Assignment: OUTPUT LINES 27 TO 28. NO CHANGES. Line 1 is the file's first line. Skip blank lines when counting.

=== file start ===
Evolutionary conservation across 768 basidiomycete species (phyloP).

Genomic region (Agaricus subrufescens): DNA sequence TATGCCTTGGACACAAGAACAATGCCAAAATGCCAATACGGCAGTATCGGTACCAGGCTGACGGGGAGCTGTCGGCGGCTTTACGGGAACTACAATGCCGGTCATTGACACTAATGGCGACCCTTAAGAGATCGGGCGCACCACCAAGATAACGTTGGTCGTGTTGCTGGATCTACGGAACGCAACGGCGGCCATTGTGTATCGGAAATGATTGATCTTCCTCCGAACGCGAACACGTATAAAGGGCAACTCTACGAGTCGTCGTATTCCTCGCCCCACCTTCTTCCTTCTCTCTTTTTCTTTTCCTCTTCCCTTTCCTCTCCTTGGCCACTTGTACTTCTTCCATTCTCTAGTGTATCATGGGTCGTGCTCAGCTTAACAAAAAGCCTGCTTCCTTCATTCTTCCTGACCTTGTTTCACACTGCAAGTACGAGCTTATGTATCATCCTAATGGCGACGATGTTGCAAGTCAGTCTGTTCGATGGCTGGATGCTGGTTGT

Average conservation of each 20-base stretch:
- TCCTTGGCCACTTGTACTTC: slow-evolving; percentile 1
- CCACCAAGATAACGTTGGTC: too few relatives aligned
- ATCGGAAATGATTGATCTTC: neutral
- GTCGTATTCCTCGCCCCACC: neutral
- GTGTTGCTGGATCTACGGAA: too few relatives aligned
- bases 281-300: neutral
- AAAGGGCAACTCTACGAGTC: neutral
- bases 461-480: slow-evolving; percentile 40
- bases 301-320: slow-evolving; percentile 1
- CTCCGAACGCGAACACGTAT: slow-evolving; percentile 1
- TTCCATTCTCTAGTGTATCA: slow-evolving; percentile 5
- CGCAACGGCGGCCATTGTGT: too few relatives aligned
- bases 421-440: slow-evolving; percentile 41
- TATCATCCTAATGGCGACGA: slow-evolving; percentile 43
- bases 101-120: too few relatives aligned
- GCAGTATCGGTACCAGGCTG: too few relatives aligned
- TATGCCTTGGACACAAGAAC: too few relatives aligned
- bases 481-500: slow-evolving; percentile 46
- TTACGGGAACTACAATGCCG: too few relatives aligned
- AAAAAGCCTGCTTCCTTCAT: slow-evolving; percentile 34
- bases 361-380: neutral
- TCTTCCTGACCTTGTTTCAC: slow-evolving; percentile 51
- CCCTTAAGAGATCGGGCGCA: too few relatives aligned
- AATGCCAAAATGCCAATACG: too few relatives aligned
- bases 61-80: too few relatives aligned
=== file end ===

- AATGCCAAAATGCCAATACG: too few relatives aligned
- bases 61-80: too few relatives aligned